Advent is anticipatory: the glorious in-between, somehow suggesting the sheer veils that waft between past, present and future. It is a space for lingering, treading lightly, remembering. Advent glows with treasure: the tenderness of the waiting and wanting, the cradle of becoming. Yet, it exists in a frenzied secular structure that obscures Advent’s most meaningful invitations: to quiet reflection and contentment of purpose, focus on meaning.
In the bustle of holiday magic and the pressure of seasonal gatherings, the blur of shopping expeditions and celebrations, and the stressful demands of ordinary life, how can Advent be lived? What sort of experience can be most meaningful for now?
The readings of the day focus on that very element of uncertainty, on the way to focus on what might seems ambiguous or even meaningless to someone else. The Gospel message in Matthew 24:42 makes that very clear: “Keep awake…for you do not know on what day the Lord is coming.” To be awake means to be attentive, to be open and to be observant. As much as Advent is about waiting, it is also about staying awake. Staying awake means so much more than simply being physically present.
Stayng awake means daring to take a moment to step aside, to breath deeply, to know for a moment the richness of the life we are called to live. That can happen anywhere: on line in a grocery store waiting at a gas station, struggling with phone features. It may be a moment unlocked to share with a neighbor, take time with the elderly, or even allowing a driver to merge ahead of you.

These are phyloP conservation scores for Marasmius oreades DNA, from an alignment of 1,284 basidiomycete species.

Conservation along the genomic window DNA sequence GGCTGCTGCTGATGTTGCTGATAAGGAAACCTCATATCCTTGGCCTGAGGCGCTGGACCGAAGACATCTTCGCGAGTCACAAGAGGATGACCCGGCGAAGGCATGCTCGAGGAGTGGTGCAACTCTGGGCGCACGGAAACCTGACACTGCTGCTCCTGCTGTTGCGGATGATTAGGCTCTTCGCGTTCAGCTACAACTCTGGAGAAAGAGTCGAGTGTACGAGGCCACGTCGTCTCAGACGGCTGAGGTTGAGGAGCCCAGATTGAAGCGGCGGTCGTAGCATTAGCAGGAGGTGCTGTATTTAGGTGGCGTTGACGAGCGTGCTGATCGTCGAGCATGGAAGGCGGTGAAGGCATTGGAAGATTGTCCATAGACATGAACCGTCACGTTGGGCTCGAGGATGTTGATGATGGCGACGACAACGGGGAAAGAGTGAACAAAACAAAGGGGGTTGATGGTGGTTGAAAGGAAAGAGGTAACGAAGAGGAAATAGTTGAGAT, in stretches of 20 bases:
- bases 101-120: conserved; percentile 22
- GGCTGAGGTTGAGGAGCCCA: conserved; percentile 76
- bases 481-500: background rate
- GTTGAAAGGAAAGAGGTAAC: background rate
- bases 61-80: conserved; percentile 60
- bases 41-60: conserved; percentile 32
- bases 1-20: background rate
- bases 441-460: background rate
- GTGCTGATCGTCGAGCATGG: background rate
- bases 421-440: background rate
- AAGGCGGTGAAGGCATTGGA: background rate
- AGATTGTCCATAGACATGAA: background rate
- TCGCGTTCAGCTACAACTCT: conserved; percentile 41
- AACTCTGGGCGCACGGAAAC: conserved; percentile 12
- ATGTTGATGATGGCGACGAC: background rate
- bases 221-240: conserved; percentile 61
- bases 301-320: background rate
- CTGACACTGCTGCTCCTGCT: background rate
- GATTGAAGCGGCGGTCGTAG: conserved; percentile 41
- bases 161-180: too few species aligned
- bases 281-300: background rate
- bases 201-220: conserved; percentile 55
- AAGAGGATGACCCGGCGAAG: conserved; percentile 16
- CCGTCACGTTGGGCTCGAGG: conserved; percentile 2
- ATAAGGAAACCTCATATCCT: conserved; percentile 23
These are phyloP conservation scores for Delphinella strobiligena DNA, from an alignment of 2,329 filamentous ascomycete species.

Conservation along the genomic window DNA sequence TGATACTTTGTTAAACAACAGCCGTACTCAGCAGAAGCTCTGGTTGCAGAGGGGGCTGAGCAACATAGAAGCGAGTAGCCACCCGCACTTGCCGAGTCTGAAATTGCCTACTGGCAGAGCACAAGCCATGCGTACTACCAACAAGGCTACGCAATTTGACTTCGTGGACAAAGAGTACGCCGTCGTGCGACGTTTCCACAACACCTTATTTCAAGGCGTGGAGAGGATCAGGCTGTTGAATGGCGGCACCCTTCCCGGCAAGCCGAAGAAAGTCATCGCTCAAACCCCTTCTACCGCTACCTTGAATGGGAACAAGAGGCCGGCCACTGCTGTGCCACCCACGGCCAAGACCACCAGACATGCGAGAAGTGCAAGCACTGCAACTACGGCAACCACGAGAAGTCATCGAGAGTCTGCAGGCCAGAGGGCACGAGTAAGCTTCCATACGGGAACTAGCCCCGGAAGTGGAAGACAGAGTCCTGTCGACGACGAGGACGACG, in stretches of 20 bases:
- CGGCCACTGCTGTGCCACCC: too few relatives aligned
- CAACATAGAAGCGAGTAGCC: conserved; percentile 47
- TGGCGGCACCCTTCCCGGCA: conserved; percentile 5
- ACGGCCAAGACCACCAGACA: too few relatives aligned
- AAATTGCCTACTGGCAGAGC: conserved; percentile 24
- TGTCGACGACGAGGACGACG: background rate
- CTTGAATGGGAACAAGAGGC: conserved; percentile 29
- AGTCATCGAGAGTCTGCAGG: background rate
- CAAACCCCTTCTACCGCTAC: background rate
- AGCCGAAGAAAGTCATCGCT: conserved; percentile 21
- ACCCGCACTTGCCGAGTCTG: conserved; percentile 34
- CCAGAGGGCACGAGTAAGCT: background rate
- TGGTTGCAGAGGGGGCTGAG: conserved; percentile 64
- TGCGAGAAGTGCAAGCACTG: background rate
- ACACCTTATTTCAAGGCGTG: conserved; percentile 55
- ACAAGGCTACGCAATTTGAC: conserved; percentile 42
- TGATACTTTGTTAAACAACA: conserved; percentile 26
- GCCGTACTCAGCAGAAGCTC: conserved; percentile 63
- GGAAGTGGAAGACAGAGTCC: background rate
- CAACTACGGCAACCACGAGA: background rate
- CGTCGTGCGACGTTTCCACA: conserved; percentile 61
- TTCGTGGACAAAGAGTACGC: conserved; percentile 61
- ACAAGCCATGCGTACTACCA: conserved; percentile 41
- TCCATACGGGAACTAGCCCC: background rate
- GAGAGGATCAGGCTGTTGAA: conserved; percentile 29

Staying awake means being attuned and honest about the intricacies of self. It is easy to miss the emotional flailing of the season, the frustration of shopping and the shortness of time. It is a busy time of year, but if you are stressed, use that bit of knowledge for making choices. De-stress before anger flares and tension escalates. If you are weary, try a cat nap. Put the activities aside, and focus on what matters, like health and well-being. You cannot do for others if you are spent. So cutting back can be considerate, and begging off can actually be a service to another.
Pressure to produce has its own rewards; there is a thrill to striking through the items on a to-do list. The pressure to BE may be less visible, but it is no less rewarding if we let it happen. There are the natural social interactions and exchanges, the unanticipated feedback from folks at the gym or colleagues in a break room. In the rush of things, those moments are easily lost. But that may be exactly where goodness is waiting to be shared and exchanged. That might be a great reason to stay awake.
Staying awake means recognizing those spaces where God is waiting. It means choosing to do less and be more. It means allowing days to reveal themselves rather than be buried in the demands of a to-do list that is bursting with good intentions. These opening days of Advent are an invitation to a new beginning, a way of living that invites both purpose and becoming. Staying awake is just the start.